Spring/Summer 2015
Number 28

Needed: A New Counterterrorism Alliance in North Africa

By
José María Gil Garre

MADRID—Relations between Spain, France and Morocco are increasingly central to the security and development of the Maghreb. Global terrorism is evolving, and throughout North Africa its various manifestations—most recently in the form of the Islamic State and its various franchises in Libya and the Sahara—have added to the complexity of the regional environment, and to the potential dangers it holds for Europe and the United States.

This evolution requires a more comprehensive, networked and effective response than exists to date. Here, a new security axis encompassing Paris, Madrid and Rabat could serve an important—and beneficial—purpose.

Recall that each of the three countries, by virtue of their geographic position (Spain), role in the Muslim world (Morocco) and involvement in African security (France) has emerged as a notable target for extremist forces. This shared status creates a common interest for reliable intelligence, and military and legal cooperation that could help ameliorate the threat. In turn, such an integrated system of intelligence collection and analysis and strategic coordination could rebound to the security of the larger European community, and of the United States.

To be sure, practical hurdles to this type of coordination remain. Among the most significant is the question of the Western Sahara, the current, uncertain territorial status of which has allowed threats to proliferate. That is an unfortunate state of affairs, given that a workable solution was put forth some time ago by Morocco, in the form of a proposal for “advanced regionalization” and autonomy under Moroccan rule. But, without a firm international consensus on the status of the region, local threats have evolved—and exploited the territory’s uncertain status. Most notable among these is the Polisario Front, a rebel group created, promoted and financed by Algeria, which has used the Western Sahara as a conduit for criminal activities, as well as for its long-running fight against the Moroccan state.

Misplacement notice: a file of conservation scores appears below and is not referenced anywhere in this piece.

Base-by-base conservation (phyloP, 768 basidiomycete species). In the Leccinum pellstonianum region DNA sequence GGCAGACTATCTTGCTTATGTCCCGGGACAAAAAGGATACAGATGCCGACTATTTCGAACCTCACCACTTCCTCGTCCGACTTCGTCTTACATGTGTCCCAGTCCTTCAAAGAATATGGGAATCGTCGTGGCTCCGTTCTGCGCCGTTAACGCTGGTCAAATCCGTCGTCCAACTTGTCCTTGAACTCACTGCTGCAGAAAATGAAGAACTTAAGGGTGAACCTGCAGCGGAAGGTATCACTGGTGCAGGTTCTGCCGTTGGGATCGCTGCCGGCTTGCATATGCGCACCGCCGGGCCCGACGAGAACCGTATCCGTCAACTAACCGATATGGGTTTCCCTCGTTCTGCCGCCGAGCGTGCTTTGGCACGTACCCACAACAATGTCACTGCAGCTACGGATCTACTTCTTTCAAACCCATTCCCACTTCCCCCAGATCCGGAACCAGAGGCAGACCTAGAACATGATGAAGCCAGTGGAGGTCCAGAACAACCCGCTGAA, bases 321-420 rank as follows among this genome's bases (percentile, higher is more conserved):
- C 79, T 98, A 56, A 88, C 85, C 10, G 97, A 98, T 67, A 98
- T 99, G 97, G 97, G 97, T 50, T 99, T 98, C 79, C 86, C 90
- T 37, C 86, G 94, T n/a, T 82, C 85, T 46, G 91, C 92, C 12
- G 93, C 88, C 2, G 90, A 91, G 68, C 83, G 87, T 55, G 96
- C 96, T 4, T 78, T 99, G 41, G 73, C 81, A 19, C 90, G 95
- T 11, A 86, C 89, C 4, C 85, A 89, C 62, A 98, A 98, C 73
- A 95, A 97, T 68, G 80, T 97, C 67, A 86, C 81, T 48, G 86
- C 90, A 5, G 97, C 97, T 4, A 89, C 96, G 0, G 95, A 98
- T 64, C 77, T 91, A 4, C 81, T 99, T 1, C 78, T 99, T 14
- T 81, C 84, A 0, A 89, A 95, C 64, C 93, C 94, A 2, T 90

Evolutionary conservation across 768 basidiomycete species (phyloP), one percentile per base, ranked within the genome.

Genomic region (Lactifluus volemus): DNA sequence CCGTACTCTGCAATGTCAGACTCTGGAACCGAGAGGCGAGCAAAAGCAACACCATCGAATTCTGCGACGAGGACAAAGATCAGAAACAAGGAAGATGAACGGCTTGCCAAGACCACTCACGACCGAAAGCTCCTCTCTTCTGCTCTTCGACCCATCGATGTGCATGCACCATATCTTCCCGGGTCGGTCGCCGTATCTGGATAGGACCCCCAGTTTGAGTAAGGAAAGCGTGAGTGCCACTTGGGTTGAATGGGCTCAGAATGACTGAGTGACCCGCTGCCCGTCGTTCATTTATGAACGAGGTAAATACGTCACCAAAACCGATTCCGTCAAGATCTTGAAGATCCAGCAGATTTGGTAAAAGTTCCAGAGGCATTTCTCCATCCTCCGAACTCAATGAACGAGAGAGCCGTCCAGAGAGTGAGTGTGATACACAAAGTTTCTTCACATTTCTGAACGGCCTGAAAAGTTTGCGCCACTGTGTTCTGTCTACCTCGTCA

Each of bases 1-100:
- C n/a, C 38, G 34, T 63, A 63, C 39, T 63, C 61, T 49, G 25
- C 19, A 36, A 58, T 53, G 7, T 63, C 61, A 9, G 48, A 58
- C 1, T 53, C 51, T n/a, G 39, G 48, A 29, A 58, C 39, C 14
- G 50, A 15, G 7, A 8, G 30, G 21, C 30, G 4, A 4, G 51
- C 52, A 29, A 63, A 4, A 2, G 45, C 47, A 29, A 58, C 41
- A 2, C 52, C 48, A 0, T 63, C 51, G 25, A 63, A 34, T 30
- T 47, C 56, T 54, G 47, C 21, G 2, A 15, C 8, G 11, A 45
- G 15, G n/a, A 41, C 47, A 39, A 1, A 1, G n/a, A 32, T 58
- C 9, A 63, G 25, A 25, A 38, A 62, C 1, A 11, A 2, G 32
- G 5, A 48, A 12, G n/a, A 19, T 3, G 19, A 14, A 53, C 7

This represents a dangerous state of affairs. As recent experience has clearly shown, situations of this sort—regardless of their nature—present an attractive target and an arena in which jihadist groups can proliferate. The clearest examples of this phenomenon can be seen in the nearby cases of Libya and Mali, but the rule also pertains to the more high-profile conflict now raging in Syria.

Despite this and other problems, however, broader regional cooperation is feasible—and necessary. Effective internation military action requires information-sharing, prompt intelligence analysis, and a “fusion” of these functions among involved parties. The same is true in the case of counterterrorism. And with regional threats from North Africa increasingly migrating to threaten the Eurozone, the frontline states of Morocco, Spain and France are uniquely positioned to serve as a buffer.

Institutionalizing a more durable counterterrorism partnership among the three requires moving beyond existing bilateral cooperation treaties on security and legal matters into a more consolidated, and effective, framework. Doing so faces many practical challenges (not least the unique bilateral politics between Morocco and its two one-time colonial powers, France and Spain). But this shared history is precisely what makes a tripartite counterterrorism partnership so feasible—and so potentially effective. Put simply, all three know each other well, and—putting other political issues aside—have a shared interest in deeper and more effective coordination against the Islamist threat.

Recent events in Libya, and the growing salience of the Islamic State beyond the Middle East, necessitates this type of thinking. North African security stands at a vital crossroads, and it is clear that, in the face of the metastasizing threat of global terrorism, there is considerable strength in numbers.

Professor Gil serves as the director of counterterrorism studies at the Instituto de Seguridad Global in Madrid, Spain (www.institutodeseguridadglobal.com).